Pittsburgh, PA – (WiredPRNews.com) A 12-month Pittsburgh Post Gazette review and analysis of the state’s Department of Health (PA DOH) mortality statistics has shown that 14,636 more individuals died from lung cancer, heart disease and respiratory disease (during the period 2000 to 2008) than national mortality rates for said diseases suggest is normal, or average.
Those are the facts. The human story behind the facts involves Ralph Hysong, whose son Chad moved his family to Ohio because he wanted to get away from the endless pollution emitted by industrial smokestacks in the area.
According to the elder Hysong, his son is one of the lucky ones. Others, who continue to live in Pittsburgh, particularly in the area of Shippingport, don’t die of old age, but instead of lung disease or heart attacks, Hysong says, and the residue of that airborne pollution pits the paint on cars, the exteriors of homes, and leaves concentrations of arsenic in area soils that make it risky to eat from summer gardens – assuming one could get them to grow.
Now, on the 40th anniversary of the federal Clean Air Act, which delineates the U.S. Environmental Protection Agency’s (EPA’s) mandate for protecting and improving the nation’s air, the failure of Pittsburgh in particular is a poignant commentary on the limits of law.
For example, according to the PA DOH, the probability of dying from the three diseases mentioned is 10 percent higher, in 13 of the 14 counties sampled, than it is for the nation’s population as a whole. This includes adjusting for the area’s slightly higher rates of cigarette smokers, since smoking is a known (and significant) contributing factor in heart and respiratory diseases.
Counties sampled include Allegheny, Armstrong, Beaver, Butler, Cambria, Clearfield, Fayette, Greene, Indiana, Jefferson, Lawrence, Somerset, Washington, and Westmoreland, and the increased risk of mortality has provoked some environmental scientists to ask if air pollution is a cause.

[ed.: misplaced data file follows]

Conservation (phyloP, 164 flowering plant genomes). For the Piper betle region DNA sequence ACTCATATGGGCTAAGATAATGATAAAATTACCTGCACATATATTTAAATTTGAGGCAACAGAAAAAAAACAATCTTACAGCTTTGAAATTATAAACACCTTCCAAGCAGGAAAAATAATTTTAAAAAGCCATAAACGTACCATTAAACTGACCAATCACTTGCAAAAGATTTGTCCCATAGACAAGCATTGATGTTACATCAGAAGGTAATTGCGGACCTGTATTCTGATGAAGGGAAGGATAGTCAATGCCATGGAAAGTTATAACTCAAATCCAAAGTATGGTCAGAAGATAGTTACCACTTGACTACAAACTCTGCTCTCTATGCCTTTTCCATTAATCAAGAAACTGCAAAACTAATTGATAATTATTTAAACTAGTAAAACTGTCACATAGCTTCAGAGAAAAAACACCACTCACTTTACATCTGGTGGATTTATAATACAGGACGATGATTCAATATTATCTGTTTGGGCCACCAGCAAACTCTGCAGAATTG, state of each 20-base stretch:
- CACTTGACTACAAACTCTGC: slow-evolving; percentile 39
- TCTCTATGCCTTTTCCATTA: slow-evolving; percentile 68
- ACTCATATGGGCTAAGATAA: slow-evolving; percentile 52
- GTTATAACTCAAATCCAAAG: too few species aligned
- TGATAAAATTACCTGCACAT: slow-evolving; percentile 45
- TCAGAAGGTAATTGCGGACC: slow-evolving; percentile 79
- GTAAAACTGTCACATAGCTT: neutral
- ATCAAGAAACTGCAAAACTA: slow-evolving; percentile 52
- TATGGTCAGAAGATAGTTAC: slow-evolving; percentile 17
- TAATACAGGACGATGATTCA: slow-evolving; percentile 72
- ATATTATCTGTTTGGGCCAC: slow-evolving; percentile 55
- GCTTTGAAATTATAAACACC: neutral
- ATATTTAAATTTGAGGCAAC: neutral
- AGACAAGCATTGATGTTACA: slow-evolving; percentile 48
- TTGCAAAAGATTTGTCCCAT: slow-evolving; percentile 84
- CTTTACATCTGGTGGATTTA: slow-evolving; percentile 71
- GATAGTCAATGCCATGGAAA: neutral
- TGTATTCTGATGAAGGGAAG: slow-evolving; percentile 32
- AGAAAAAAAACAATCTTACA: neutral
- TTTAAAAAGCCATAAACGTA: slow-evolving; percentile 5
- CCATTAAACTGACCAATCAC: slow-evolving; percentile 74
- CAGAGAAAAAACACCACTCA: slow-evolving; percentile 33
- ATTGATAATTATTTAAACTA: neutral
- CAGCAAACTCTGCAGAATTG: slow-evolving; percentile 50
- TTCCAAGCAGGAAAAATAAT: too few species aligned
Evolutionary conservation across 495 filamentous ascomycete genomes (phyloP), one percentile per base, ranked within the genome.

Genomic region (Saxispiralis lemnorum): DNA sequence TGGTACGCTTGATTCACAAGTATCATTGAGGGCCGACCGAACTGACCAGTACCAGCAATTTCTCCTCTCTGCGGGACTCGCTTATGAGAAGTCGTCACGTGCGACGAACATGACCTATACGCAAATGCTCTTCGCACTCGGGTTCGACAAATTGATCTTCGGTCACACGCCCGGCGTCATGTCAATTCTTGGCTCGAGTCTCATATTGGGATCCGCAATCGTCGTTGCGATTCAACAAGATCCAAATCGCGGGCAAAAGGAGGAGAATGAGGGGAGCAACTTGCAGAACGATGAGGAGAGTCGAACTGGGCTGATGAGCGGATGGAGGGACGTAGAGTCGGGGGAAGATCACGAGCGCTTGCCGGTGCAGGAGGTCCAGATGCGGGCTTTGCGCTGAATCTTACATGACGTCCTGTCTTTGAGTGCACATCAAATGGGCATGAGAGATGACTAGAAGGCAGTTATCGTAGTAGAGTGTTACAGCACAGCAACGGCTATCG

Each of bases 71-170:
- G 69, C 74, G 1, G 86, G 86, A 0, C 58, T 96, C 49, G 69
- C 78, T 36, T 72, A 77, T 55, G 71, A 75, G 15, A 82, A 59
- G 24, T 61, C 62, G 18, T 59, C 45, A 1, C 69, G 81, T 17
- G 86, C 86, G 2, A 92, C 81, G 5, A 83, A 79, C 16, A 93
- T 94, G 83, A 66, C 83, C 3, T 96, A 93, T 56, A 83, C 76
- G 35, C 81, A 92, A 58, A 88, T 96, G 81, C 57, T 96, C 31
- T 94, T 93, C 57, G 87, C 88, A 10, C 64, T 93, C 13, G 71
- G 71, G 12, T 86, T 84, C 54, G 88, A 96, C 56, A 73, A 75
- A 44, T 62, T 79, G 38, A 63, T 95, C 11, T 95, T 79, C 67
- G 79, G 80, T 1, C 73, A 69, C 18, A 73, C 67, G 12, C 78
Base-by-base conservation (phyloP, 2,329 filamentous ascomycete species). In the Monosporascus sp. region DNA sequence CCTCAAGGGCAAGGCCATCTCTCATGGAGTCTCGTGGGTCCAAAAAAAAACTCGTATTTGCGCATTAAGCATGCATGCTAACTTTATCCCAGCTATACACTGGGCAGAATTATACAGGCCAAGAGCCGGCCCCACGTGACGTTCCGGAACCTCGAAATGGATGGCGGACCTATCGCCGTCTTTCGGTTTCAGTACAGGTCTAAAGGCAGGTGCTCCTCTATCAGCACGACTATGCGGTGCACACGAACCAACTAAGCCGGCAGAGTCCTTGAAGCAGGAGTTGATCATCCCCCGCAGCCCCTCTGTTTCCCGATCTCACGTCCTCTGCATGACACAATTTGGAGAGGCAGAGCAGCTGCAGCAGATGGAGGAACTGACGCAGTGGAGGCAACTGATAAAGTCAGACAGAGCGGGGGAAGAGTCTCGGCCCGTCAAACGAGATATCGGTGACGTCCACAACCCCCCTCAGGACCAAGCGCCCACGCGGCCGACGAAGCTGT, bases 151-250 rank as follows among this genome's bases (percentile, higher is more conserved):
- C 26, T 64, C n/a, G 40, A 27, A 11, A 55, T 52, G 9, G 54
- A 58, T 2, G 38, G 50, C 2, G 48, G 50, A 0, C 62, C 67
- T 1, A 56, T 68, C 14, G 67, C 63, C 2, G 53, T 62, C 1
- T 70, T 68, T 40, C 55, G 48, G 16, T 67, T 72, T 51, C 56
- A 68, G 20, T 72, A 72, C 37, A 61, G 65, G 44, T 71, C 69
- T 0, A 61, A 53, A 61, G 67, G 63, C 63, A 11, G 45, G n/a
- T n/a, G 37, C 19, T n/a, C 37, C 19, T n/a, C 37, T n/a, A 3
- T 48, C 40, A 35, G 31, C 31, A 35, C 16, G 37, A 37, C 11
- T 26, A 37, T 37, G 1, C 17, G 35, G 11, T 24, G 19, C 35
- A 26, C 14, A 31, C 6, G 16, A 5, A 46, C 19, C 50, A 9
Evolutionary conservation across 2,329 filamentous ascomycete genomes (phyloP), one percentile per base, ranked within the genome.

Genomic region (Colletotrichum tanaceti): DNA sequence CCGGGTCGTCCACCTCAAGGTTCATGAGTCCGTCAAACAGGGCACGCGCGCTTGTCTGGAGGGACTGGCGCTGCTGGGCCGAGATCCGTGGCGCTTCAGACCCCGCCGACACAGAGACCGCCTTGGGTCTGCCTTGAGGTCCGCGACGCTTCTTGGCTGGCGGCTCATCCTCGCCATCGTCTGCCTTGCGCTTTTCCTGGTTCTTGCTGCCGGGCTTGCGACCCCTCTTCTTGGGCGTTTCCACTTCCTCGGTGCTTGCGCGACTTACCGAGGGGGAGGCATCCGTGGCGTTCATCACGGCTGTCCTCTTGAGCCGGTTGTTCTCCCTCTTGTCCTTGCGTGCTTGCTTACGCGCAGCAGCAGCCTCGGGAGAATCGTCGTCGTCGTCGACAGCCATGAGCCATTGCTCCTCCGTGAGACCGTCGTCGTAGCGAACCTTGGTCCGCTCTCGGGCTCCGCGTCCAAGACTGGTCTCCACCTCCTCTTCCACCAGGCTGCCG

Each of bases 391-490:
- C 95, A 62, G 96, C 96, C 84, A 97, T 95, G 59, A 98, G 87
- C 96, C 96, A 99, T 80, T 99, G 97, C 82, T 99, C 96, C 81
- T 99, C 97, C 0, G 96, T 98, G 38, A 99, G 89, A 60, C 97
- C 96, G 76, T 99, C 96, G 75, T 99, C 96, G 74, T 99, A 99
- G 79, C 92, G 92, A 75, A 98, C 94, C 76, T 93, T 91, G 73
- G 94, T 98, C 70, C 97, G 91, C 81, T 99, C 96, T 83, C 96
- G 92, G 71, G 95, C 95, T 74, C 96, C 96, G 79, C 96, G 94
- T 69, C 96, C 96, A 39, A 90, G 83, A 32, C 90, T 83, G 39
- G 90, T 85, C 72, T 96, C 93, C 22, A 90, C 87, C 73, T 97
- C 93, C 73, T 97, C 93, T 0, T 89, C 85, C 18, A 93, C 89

The answer? Very likely, according to John Graham, senior scientist with the Clean Air Task Force, a national nonprofit focused on air quality and climate concerns. In fact, Graham notes, the 13 counties still rank as one of the most polluted urban areas in the country. Worse yet, the area does not meet federal health guidelines that would limit those airborne pollutants.
The greatest problem, according to environmental scientists like Graham, is the region’s preponderance of coal-fired generating plants that deliver electricity. In fact, according to the Pennsylvania Department of Environmental Protection, or PA DEP, Pennsylvania has been mining and burning coal for power since the late 1700s.
Add to that the area’s abundant manufacturing base, which also burns cheap local coal for power, and the prevailing winds that deposit fossil-fuel pollution from industrial areas to the west (Ohio, Indiana, Illinois), and the Pittsburgh area’s air pollution burden becomes both considerable and disconcerting.
Experts like Jonathan Levy, an environmental health professor at the Boston University School of Public Health (and also a member of the EPA’s advisory staff), estimate that the area’s current levels of air pollution could be responsible for up to $9.4 billion per year in terms of health impairment.
Additionally, heart and lung diseases are the major cause of death in the U.S., and both are exacerbated by high levels of exposure to air pollutants, and those most affected can be identified by occupational exposure, socio-economic status (those living in poorer neighborhoods have higher rates of heart and lung disease). Influences also include smoking, alcohol, diet, and obesity.
More important, rates of lung cancer are rising year by year, as the legacy costs of smoking and pollution come due, according to LungCancerAnswers.com., which offers advice to sufferers on everything from symptoms to treatment options.
However, thanks to the EPA’s pioneering work in establishing the dangers of typical air pollutants like nitrogen oxide, sulfur dioxides and soot – especially particles under 2.5 microns in size, which easily reach the deepest level of the human lung – emissions figures are gradually being reduced, not only in the affected Pittsburgh areas but across the nation.
Director Bruce Dixon, of the Allegheny County Health Department, has called reducing air pollution a “balancing act” between improved health and economic necessity. Jan Jarrett, president and CEO of Citizens for Pennsylvania’s Future, an environmental advocacy organization, argues that the laws are not working for everybody.